The preparatory report for the global climate action stocktake also outlines a path forward, emphasizing the urgent need for global and systemic transformation and cooperation to reduce greenhouse gas emissions and secure a climate-adapted future. Individuals are placed at the heart of these transitions, with an imperative for resilience and equity in all transformation efforts.
Despite unequivocal messages, this report remains relatively general and provides little new information. It offers a broad “assessment” of the situation with few quantitative details on actions to reduce or limit the consequences of the climate crisis. It acts more as a guiding framework for what the final outcome at COP28 might be without taking a clear position. For example, the report does not specify any dates, roadmaps, or action mechanisms regarding mitigation, adaptation, or financing measures. It remains less binding for the states and stakeholders present, potentially signaling a lack of concrete action or commitment at COP28, even as crucial issues such as mitigation measures have already been placed on the agenda.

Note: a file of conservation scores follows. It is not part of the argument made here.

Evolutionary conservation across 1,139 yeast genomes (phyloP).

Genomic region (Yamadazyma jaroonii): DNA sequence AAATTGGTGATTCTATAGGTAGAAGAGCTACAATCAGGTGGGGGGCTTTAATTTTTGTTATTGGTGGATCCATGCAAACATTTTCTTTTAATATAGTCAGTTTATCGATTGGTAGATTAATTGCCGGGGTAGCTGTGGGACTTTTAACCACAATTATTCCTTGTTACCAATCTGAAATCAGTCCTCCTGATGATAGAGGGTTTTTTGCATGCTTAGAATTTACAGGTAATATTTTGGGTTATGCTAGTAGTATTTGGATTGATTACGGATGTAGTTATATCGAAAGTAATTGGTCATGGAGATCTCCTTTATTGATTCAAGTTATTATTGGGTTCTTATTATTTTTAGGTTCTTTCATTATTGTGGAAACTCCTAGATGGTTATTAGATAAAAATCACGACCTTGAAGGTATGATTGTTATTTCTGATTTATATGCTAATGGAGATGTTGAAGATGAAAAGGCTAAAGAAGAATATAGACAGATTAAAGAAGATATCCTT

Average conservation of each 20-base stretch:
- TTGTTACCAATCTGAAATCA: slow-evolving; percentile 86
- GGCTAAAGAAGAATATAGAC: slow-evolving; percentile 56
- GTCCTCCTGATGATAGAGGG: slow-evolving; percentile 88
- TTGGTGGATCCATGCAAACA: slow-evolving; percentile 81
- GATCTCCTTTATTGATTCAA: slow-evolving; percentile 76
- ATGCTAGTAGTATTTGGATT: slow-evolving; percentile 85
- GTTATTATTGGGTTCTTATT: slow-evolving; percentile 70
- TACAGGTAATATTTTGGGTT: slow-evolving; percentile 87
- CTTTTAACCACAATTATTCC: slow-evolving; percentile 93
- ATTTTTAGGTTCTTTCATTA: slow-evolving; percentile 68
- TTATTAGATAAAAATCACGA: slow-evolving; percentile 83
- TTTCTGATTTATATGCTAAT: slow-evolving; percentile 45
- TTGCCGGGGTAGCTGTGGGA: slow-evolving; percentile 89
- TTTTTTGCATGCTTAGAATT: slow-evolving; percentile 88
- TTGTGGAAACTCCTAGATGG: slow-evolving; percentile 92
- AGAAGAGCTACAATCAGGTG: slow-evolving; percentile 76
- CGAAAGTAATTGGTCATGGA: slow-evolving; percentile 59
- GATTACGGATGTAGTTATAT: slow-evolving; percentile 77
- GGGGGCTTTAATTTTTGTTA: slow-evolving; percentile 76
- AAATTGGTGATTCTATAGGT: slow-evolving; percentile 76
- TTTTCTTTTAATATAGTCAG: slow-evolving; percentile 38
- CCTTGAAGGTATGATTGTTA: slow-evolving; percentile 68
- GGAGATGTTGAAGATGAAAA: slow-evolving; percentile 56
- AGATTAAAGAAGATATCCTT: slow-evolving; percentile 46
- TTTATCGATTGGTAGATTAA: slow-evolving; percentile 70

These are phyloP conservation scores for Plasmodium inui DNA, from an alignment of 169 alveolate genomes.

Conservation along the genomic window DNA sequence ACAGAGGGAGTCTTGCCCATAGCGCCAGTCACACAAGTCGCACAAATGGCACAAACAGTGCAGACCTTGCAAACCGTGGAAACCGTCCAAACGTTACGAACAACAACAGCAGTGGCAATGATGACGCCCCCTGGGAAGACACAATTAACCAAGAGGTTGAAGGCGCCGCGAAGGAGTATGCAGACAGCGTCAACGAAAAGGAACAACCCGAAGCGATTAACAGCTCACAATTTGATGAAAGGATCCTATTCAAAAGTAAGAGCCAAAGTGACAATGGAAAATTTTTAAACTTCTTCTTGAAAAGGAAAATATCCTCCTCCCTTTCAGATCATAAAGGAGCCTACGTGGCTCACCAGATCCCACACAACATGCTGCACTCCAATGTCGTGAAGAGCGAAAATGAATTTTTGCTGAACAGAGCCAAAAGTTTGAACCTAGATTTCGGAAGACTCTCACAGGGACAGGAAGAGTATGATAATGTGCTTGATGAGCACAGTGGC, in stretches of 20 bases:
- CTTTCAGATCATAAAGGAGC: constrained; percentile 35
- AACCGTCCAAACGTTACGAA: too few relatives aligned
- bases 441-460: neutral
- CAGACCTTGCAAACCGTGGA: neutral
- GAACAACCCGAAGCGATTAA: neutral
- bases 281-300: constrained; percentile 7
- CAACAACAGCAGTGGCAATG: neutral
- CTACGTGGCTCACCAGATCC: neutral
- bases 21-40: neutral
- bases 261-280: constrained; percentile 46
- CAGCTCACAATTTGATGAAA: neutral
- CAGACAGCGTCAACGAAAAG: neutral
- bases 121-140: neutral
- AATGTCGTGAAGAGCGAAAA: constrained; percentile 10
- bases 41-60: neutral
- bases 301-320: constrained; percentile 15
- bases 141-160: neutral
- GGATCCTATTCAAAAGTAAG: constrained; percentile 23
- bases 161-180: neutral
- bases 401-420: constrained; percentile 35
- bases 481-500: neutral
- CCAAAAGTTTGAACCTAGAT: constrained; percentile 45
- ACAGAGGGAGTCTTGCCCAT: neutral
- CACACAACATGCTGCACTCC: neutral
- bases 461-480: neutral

Strengthening Mitigation Solutions and Planning Fossil Fuel Phase-out: a Credible Goal for COP28?
During COP28, some of the most significant negotiations will focus on mitigation and low-carbon transition issues. A highlight mentioned in the “Global Stocktake” report of the UNFCCC (Key Result 6) is the need to intensify the development and use of renewable energies and gradually eliminate all fossil fuels for a better energy transition. However, the report acknowledges that fossil fuels will continue to play a significant role for some sectors or communities for a yet-to-be-defined period.
Fossil fuels continue to undergo massive extraction and development